Pride and Prejudice and Zombies: Dawn of the Dreadfuls (Pride and Prej. and Zombies)

Pride and Prejudice and Zombies: Dawn of the Dreadfuls (Pride and Prej. and Zombies)

Steve Hockensmith

Language: English

Pages: 288

ISBN: 1594744548

Format: PDF / Kindle (mobi) / ePub


Readers will witness the birth of a heroine in Dawn of the Dreadfuls—a thrilling prequel set four years before the horrific events of Pride and Prejudice and Zombies. As our story opens, the Bennet sisters are enjoying a peaceful life in the English countryside. They idle away the days reading, gardening, and daydreaming about future husbands—until a funeral at the local parish goes strangely and horribly awry.
 
Suddenly corpses are springing from the soft earth—and only one family can stop them. As the bodies pile up, we watch Elizabeth Bennet evolve from a naive young teenager into a savage slayer of the undead. Along the way, two men vie for her affections: Master Hawksworth is the powerful warrior who trains her to kill, while thoughtful Dr. Keckilpenny seeks to conquer the walking dead using science instead of strength. Will either man win the prize of Elizabeth’s heart? Or will their hearts be feasted upon by hordes of marauding zombies? Complete with romance, action, comedy, and an army of shambling corpses, Pride and Prejudice and Zombies: Dawn of the Dreadfuls will have Jane Austen rolling in her grave—and just might inspire her to crawl out of it!

 

 

 

 

 

 

 

 

 

 

 

 

 

 

 

 

Whatever it meant, she had no chance to ask about it, however slyly she might have gone about it, for when they left Longbourn, her father suddenly began acting like her mother. He’d decided that they should walk (an armed servant in a dogcart having been dispatched with Jane’s trunk at first light), and all the way to Netherfield Park he kept up a stream of nervous chatter. Fortunately, it wasn’t the need for an heir or rich sons-in-law or the certainty of his own encroaching doom that occupied him: He was reviewing fighting techniques, tossing out bits of zombie lore (“Have I mentioned their fondness for cabbage patches?

I do not wish to be rude, Sir, but I feel it my duty to point out the time. Soon enough, the roads of Hertfordshire might not be safe even in the daytime. At night, I fear, you already risk disaster. ” Lord Lumpley’s fleshy face went grave as he tore his gaze away from Jane (whom he’d been staring at without stop even though she, like Elizabeth, had been weathering the weather talk without adding a word to it). “Your concern does you credit, Mr. Bennet. If only other responsibilities had not delayed me so long in reaching your door this evening.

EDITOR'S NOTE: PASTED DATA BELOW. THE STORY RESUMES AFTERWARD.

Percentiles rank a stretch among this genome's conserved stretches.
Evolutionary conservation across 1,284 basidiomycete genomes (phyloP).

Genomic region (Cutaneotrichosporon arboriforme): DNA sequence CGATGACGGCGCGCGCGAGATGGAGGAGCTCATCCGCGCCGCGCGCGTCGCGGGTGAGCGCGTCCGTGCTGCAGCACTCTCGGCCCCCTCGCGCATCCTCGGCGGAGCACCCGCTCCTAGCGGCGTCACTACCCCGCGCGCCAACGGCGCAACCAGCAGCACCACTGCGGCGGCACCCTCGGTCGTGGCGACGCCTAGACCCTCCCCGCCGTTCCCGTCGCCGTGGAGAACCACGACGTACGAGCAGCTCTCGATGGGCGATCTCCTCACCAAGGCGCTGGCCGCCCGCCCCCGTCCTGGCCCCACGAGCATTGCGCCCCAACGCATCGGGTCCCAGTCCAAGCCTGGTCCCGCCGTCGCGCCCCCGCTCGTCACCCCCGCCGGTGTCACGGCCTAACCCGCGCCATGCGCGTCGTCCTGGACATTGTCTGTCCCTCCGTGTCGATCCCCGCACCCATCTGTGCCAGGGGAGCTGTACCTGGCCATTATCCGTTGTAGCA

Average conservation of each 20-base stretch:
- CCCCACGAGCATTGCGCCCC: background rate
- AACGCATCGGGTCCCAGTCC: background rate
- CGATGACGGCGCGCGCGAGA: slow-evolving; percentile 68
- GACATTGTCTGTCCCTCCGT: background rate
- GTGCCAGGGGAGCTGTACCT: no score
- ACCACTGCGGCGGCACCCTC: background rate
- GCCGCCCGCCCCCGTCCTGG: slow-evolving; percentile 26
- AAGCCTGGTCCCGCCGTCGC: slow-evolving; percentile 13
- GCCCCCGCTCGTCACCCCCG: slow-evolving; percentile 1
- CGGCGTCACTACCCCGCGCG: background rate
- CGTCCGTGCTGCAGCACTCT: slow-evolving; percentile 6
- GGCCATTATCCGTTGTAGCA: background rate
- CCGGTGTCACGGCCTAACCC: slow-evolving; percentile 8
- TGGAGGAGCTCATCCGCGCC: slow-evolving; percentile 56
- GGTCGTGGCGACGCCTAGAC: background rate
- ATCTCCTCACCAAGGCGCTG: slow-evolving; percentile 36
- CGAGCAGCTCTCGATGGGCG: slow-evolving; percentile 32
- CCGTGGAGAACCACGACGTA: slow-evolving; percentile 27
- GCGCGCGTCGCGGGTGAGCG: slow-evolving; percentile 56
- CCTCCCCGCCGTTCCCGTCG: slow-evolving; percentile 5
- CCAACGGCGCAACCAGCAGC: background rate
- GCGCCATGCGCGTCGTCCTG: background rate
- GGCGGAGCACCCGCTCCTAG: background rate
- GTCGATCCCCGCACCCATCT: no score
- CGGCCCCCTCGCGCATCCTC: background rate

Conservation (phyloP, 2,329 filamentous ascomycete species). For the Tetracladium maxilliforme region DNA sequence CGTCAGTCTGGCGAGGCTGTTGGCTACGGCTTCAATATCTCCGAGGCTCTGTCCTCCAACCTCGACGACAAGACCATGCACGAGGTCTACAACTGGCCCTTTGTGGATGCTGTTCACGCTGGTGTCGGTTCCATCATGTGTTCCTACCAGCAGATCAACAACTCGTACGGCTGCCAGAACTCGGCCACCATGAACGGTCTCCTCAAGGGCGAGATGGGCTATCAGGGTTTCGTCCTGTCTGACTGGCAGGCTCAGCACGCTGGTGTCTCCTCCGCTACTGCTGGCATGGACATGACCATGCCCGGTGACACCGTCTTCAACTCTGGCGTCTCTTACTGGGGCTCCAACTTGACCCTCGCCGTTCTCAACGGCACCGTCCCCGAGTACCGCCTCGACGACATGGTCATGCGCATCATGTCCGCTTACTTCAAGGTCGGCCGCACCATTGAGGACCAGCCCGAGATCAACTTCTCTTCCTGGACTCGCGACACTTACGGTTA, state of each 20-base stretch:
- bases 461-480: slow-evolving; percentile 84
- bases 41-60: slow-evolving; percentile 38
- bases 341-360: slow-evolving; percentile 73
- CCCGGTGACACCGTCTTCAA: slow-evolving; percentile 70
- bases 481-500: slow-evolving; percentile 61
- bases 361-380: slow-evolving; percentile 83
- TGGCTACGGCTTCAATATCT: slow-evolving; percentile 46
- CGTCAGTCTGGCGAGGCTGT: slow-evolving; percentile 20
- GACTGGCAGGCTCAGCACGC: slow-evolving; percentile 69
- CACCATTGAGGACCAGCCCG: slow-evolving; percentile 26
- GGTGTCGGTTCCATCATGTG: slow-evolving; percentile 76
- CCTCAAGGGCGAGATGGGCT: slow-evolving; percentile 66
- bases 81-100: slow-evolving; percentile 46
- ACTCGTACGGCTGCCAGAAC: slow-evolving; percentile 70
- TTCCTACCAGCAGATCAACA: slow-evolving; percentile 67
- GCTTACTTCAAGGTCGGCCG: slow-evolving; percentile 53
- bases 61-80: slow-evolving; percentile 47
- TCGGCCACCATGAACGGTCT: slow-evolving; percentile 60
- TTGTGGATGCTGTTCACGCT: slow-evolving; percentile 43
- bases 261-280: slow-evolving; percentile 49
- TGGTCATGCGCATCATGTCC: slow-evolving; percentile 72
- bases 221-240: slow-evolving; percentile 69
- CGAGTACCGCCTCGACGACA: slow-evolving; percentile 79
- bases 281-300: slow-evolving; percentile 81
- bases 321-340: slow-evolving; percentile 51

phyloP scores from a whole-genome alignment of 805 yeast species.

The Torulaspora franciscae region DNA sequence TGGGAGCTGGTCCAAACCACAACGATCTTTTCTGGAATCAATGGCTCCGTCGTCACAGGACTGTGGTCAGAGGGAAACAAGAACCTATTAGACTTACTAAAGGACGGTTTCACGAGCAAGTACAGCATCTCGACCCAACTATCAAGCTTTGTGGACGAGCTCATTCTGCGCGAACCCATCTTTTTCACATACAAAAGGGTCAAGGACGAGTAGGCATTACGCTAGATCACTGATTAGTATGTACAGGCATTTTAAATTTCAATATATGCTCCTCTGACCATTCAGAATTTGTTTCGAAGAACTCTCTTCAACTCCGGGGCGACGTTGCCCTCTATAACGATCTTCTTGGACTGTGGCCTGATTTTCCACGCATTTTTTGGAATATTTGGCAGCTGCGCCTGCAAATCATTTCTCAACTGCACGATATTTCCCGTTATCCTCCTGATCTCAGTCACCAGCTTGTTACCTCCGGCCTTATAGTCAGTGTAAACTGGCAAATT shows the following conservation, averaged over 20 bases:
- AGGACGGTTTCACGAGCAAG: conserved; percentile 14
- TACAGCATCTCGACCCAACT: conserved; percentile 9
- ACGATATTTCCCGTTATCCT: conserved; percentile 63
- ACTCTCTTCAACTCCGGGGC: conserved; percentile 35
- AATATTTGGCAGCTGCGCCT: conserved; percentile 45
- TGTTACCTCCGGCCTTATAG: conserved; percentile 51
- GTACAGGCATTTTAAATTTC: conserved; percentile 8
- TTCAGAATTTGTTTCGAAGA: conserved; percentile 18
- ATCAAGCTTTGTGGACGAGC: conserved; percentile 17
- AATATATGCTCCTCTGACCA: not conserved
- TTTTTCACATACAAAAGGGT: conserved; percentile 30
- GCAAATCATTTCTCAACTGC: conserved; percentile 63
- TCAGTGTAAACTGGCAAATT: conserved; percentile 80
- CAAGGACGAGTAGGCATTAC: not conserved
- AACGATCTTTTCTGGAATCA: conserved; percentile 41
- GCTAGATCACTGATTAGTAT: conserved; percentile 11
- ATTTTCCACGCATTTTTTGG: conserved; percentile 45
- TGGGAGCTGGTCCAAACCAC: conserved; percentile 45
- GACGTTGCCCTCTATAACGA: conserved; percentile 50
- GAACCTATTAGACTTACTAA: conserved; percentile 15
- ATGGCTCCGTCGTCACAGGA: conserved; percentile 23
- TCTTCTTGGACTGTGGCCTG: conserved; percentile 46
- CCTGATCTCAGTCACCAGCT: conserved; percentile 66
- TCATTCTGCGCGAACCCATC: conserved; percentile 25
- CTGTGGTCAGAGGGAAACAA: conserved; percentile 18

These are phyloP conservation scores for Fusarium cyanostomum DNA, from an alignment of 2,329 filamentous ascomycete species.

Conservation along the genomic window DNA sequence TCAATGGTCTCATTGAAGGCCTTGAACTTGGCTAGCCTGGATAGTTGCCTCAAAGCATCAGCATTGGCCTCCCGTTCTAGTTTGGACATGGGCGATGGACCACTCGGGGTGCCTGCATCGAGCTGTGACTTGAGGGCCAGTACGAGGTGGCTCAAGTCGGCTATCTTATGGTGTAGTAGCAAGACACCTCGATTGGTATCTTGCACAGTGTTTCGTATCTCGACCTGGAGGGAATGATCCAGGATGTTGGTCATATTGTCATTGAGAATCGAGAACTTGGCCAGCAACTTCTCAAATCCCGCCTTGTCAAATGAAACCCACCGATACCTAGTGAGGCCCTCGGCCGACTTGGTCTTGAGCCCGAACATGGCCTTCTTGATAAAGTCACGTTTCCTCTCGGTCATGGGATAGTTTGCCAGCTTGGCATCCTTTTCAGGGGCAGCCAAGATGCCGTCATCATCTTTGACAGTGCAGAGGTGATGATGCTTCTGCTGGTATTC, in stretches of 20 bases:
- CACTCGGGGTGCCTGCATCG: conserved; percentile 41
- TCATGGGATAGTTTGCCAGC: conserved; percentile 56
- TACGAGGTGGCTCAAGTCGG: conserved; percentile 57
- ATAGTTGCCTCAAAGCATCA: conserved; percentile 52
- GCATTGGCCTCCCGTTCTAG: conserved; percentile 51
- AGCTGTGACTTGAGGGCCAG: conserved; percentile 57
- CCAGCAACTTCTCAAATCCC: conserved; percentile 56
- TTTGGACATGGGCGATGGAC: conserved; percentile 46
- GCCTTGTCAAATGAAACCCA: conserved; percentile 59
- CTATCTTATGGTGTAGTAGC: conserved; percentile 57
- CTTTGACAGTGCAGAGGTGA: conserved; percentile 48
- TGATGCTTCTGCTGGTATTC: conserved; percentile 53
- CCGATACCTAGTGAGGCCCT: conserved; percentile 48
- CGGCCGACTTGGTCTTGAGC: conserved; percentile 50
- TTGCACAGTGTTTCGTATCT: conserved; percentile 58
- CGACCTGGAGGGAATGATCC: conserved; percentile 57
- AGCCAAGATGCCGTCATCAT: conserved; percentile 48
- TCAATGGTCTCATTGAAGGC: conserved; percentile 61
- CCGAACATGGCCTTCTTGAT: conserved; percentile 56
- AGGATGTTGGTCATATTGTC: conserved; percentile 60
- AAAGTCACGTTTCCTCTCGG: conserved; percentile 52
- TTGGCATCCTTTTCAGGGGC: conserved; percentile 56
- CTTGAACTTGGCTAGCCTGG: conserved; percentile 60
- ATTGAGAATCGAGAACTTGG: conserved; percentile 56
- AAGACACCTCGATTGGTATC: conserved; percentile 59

Thorne, the company’s gruff old duffer of a surgeon, was seeing to the wounded. “You’re lucky, boy. That’s not a bad scratch at all,” the doctor was saying as they passed by. “You’ll only lose the arm up to the elbow. ” Mr. Cummings could be heard offering comfort by reading haltingly from his Book of Common Prayer. It seemed to be a selection from the table of contents, however, and it was soon drowned out by the sound of sawing and all the attendant lamentations. When they reached the bedroom Capt. Cannon had commandeered for his headquarters, the soldiers guarding the windows were dismissed and Left Limb and Right Limb positioned in their place.

They lived through the worst of The Troubles. Whatever they think necessary, I am inclined to do, and I know Jane feels likewise. ” “That would seem sensible,” the lieutenant said, looking straight ahead. He didn’t sound convinced. There was altogether too much emphasis, Elizabeth though, on the word seem. “And might I point out,” she pressed on, “that what my sisters and I are doing is hardly unprecedented. No less a personage than Lady Catherine de Bourgh once took up the sword to meet the threat of the dreadfuls.

Cannon had extended an invitation for a tour of his encampment, she said, and now seemed the perfect time to accept his gracious offer. Soon after, she and Elizabeth were waving good-bye to Mary, Kitty, Lydia, and Mrs. Hill as the Bennets’ carriage rolled off. It was a bright, warm day, yet though Mrs. Bennet prattled on about its beauty, for Elizabeth the sunshine merely meant the shadows of the surrounding woods were all the darker and more impenetrable by comparison. Indeed, she couldn’t stop staring off into the trees and bracken, and several times she thought she caught a blurry flurry of movement and a whiff of putrescence upon the air.

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